As we were browsing YouTube to find a few new exercise videos, we happened across about a million other interesting videos we wanted to watch – like a whole collection of ones on food and sustainability from CBC Marketplace. So, instead of ogling Tiny Houses, we’ve been watching things like “Food Waste: How much food do supermarkets throw away” and “Why buying plastic free groceries is so hard” during our lunch breaks this week. The videos have been enlightening, but more importantly, they have served as a great reminder to get back on track with some of our own lapsed sustainability efforts – like remembering to bring our cloth bags to the store and reducing the amount of single-use plastic we purchase.
I’d love to be able to purchase zero plastic but sadly, a lot of our store-bought produce comes in a clamshell or overwrap and 100% of the produce on the clearance rack is bagged in plastic mesh. I hate it but I hate the alternative even more. Yes, we could (and often do) purchases loose apples, oranges, peppers, and other produce using our own reusable mesh bags but our first choice is always going to be the plastic bag of 6 apples on the clearance rack for 99 cents that is 2 steps away from becoming food waste. To us, saving the food trumps avoiding the plastic. But that doesn’t mean that we don’t still feel bad about it. I mean, there’s absolutely no way to reuse or recycle those plastic mesh bags. Or is there?
Enter YouTube for the save! I’m definitely going to try some of these this week.
In addition, I also found that some communities allow these mesh bags to be placed in the recycling bin. Though they aren’t usually labeled with recycling symbols, the bags are generally made from polyethylene plastics No. 1, 2 and 4 or polypropylene plastic No. 5, which are recyclable materials.
Along with the mesh bags, we also use some plastic in our kitchen. If you came to our kitchen, you’d probably be in shock at the number of plastic lunch meat containers that we actually have in the cabinet. See?
And that doesn’t include the ones you can’t see.
We do not eat lunch meat. Neither does my mom, but one of her work friends feeds her dog deli chicken and saves the containers. A few years ago, she brought us an entire garbage bag full of them. We saved them for a while and then last April, we purged our kitchen of plastic and sent them to recycling (they are labeled as No. 5 plastic). A month later, she brought us another bag of them. This time, we decided to use them as freezer cups. We’ve been using this same set of containers in the freezer almost a year now. They work great for sauces, homemade veggie broth, and portioning servings of desserts (cakes and cookies freeze very well, by the way). As the containers break, we do take them to recycling but only after extending their life many, many times over.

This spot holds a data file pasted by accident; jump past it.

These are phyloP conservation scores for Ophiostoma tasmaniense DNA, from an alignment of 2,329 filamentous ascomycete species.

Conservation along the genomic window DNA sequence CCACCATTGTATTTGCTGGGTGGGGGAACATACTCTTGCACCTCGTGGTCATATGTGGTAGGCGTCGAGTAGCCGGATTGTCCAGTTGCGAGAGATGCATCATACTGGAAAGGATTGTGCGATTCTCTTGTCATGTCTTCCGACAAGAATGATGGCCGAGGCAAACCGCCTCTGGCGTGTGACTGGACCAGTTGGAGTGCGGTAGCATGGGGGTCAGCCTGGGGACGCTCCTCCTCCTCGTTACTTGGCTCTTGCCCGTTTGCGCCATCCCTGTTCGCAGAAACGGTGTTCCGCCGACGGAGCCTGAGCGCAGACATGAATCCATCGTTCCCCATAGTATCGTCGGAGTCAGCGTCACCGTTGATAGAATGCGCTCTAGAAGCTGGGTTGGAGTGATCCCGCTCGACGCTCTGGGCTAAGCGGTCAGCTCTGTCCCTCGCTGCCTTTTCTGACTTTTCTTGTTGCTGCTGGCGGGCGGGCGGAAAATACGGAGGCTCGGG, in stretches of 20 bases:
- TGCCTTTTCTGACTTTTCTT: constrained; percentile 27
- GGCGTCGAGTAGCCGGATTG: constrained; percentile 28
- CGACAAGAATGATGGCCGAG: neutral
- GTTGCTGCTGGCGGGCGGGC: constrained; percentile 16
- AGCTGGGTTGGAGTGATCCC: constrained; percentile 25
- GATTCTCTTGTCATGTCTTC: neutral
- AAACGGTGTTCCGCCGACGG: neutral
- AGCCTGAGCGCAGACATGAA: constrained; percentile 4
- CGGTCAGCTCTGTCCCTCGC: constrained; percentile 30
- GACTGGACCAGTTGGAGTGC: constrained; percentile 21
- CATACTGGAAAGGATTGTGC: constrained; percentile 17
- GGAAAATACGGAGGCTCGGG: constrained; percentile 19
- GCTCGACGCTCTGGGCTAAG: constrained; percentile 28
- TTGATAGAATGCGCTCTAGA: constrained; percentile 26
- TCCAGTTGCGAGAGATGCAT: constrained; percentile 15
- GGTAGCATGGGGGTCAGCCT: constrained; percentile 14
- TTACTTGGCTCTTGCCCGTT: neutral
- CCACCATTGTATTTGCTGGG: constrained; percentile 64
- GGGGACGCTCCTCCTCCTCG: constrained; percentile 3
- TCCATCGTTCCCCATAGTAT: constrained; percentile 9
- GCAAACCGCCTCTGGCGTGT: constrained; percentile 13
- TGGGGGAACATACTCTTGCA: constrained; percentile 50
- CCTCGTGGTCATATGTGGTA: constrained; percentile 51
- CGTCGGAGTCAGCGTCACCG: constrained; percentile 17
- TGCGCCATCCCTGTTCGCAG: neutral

Then, there are the Glad containers.
We bought these divided plates several years ago when we were travelling more often. They made it easy to take meals with us, saving us money on dining out. When we decluttered the kitchen a few months ago, we thought about donating them to Goodwill as part of our continued “plastic purge”. But…for as much as I’d like to believe that someone would scoop them up and use them every day, there’s a chance that no one would want them, or Goodwill would deem them unfit for resale. Do you know what happens to items that Goodwill can’t sell? They throw them away. Yes, there are some stores that attempt to recycle what they can, but the fact remains – somewhere between 25-65% of all donations end up in the landfill anyway. I can’t, in good conscience, leave the fate of the plates in the hands of a stranger. I bought them. I’m responsible for them. I will continue to use them until they wear out and then I will recycle them. They are also No. 5 plastics.
Oh, and the Ziploc bags.
We stopped purchasing these things about a year ago but sometimes, we still end up with one. Our apartment manager loves to fill them with candy and leave them on the door for holidays. It’s a thoughtful gesture but it leaves us with a bag that can’t be recycled. So, we wash and reuse them…until they are beyond dead. These two have been around for about 4 months now.
The best course of action is to never buy plastic in the first place, but until manufacturers drastically change their packaging, this is unrealistic for most of us. We’re inevitably going to end up with something made of plastic in our grocery cart – whether it’s a milk jug or a mesh bag. The second-best course of action then is to repurpose those single-use plastics. From pot scrubbers to freezer containers, there are many creative ways to extend their life, even if it’s only a few extra uses. And when their lives really are over, recycle.
Do you have any creative uses for single-use plastic?